A bunch of early DNFs

>> Monday, November 19, 2018

I abandoned all three of these relatively early on.

TITLE: Too Hot To Handle
AUTHOR: Tessa Bailey

This starts a series about 4 siblings on a road trip to fulfil their mother's last wish: a winter dive into the ocean in New York. Too Hot To Handle focuses on Rita, the older sister, who followed her mother's steps and became a chef. She's not in a good place, since she just created a mess by going after a fellow contestant in a cooking show with a knife (!) and her mum's restaurant burnt down, for which she blames herself (with good reason). On the way from California to New York, the car breaks down and the siblings are rescued by Jasper Ellis, a bad boy who doesn't want to be a bad boy any more.

I was really interested in Jasper's story. He has developed a bad reputation, and is struggling to be seen as more than just a wild guy and a good lay. But I gave up on this one relatively early on because all the characters' reactions and interactions felt fake. I was constantly going "huh?" and wondering why on earth a particular character was reacting in a particular way. Just didn't click with me, I guess.

MY GRADE: A DNF.

TITLE: One Cretan Evening and Other Stories
AUTHOR: Victoria Hislop

I was in Crete, so wanted to read about Crete. But I read only the remarkably pointless title story. A man arrives to a small Cretan village and enters a house abandoned since the previous occupant's death. This was a woman who'd been ostracised by the village, seemingly for no good reason. I really didn't get the significance of the man's visit, or even the point of the story. I just pressed delete before wasting more time on the other stories.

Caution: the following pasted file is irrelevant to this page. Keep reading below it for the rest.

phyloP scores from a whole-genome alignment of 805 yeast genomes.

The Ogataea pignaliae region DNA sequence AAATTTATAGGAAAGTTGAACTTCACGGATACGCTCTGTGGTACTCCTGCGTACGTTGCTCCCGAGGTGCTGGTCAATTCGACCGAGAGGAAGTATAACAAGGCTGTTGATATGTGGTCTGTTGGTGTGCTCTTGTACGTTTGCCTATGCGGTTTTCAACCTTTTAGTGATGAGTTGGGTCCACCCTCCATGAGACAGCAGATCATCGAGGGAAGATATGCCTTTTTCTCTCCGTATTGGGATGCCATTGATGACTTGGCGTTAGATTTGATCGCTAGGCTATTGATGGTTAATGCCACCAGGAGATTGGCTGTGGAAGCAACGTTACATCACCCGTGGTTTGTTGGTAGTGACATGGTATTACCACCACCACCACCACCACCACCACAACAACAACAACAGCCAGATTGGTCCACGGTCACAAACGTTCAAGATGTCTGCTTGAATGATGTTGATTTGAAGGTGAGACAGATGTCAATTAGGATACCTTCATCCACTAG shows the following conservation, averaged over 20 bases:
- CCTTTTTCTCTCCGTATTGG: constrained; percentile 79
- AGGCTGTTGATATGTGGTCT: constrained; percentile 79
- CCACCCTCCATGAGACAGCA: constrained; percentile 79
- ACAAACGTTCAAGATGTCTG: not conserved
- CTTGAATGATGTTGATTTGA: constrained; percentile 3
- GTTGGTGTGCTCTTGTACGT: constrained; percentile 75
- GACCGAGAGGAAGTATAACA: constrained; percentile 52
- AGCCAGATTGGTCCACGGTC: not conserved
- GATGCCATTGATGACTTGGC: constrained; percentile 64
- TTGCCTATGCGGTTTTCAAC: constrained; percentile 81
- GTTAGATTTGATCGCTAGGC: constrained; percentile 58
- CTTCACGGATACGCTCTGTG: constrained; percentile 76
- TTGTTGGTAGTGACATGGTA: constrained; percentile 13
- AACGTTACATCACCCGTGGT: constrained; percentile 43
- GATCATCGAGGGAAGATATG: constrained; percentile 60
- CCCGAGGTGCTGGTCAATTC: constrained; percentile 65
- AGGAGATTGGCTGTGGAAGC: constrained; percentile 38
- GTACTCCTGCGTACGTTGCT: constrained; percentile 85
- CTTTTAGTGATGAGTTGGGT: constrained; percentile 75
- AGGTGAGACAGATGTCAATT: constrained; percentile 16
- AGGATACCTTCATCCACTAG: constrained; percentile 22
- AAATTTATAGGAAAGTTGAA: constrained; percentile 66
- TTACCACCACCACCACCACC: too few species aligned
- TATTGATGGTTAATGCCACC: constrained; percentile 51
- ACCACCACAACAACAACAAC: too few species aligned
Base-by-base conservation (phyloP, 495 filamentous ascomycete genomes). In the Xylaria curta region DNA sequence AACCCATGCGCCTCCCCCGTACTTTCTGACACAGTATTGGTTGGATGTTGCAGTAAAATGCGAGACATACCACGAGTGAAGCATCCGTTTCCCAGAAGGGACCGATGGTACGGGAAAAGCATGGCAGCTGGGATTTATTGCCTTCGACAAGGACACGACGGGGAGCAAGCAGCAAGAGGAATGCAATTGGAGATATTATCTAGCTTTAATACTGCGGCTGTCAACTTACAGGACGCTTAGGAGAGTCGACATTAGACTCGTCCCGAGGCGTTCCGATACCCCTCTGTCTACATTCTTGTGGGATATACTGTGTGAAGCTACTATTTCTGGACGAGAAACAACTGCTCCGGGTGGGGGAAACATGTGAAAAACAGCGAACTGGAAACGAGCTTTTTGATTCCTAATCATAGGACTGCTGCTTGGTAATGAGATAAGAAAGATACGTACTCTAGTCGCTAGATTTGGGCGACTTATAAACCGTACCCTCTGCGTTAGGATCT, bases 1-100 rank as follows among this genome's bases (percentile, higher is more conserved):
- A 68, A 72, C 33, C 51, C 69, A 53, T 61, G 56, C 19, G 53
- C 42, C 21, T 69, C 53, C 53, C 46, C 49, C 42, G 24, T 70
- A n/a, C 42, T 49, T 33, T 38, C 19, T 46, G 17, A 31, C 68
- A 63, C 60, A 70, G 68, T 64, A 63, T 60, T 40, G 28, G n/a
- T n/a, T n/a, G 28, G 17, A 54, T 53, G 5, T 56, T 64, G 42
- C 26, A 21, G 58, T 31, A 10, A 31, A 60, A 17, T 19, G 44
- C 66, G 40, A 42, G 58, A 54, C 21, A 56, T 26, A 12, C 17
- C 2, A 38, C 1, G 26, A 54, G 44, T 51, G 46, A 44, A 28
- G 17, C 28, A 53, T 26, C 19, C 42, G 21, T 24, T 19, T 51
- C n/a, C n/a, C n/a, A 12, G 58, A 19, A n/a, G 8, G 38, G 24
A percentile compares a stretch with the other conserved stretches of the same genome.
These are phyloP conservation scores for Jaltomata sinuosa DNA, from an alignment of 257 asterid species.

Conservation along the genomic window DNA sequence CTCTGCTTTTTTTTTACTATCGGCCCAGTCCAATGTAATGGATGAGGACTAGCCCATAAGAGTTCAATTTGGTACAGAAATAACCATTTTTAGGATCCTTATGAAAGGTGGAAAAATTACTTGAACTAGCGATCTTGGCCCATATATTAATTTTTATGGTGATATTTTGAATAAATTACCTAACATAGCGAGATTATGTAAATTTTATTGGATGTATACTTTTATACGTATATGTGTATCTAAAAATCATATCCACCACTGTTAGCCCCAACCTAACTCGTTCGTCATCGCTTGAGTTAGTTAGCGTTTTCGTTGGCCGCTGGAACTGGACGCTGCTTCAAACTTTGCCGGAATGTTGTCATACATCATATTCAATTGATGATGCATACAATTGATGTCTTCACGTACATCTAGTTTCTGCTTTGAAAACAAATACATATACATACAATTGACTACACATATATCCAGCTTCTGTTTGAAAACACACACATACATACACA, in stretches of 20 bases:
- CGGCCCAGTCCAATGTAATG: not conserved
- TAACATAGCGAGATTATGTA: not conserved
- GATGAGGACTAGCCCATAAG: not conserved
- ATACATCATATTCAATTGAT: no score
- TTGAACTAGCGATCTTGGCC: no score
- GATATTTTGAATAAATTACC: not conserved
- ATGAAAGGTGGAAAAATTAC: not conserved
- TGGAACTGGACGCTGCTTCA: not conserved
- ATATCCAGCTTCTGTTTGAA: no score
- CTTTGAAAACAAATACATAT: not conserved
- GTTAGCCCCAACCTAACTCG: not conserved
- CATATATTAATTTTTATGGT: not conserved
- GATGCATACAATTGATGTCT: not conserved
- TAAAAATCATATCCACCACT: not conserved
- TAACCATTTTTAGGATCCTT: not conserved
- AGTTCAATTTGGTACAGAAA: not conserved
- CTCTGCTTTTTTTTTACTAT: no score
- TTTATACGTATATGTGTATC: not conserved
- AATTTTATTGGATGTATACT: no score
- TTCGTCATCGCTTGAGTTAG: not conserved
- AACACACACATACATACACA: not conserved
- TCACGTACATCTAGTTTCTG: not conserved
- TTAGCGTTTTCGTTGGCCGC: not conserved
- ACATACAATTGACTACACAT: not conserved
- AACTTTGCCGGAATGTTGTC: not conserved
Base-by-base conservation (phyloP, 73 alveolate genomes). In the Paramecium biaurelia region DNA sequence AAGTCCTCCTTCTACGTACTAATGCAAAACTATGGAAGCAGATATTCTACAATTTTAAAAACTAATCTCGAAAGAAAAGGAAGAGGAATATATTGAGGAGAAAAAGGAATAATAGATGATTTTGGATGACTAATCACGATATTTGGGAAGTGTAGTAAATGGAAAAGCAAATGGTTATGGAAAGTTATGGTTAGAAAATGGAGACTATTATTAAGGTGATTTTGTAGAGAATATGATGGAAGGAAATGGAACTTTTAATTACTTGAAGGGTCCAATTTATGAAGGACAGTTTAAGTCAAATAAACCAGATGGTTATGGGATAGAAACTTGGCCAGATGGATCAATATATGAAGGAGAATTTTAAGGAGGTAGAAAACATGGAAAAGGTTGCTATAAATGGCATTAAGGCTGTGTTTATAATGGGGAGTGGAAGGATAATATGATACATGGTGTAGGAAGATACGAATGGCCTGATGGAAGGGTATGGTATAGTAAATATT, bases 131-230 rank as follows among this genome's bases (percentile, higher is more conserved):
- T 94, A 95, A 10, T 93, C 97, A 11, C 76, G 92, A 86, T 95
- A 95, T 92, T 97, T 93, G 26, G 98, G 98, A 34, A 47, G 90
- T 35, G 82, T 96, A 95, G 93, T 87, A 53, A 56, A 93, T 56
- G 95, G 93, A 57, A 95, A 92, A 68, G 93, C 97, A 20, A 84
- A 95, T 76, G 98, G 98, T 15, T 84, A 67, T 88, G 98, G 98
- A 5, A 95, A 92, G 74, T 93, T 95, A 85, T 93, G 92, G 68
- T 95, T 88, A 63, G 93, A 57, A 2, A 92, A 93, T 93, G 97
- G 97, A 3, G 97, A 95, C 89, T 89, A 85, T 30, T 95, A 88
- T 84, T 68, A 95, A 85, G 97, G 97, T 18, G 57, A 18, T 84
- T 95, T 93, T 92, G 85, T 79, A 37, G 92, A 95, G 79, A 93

Also to note that a big chunk of the book is an excerpt from one of Hislop's novels. Meh.

MY GRADE: A DNF.

TITLE: The Girl from Summer Hill
AUTHOR: Jude Deveraux

This sounded like fun, and I used to really like Jude Deveraux way back when. It's a Pride and Prejudice homage, centred around a local theatre company putting on a play of it. The heroine, Casey, is a chef who's catering for the cast, while the hero, Tate, is a famous actor who helps his cousin out by playing Darcy in the production the cousin is directing. But all the amateur actresses are so star-struck, that they can't handle playing Lizzie opposite Tate! Enter Casey, who has taken an immediate dislike to him and thinks he's an arrogant arsehole, and she gets the part.

The setup was ok (although there's a fair bit of people acting like impetuous idiots), but it was the writing that made me put this down sharpish. It felt very simplistic, with a lot of telling and no showing at all. It was as if Deveraux was describing the skeleton of the thing and would come back to fill it in later, only she didn’t. It also felt very old-fashioned... the sort of book where beauty means being blonde and blue-eyed and that's it. I don't think there was a woman depicted as beautiful in the whole chunk that I read who didn't fit that pattern. Not for me.

MY GRADE: A DNF.

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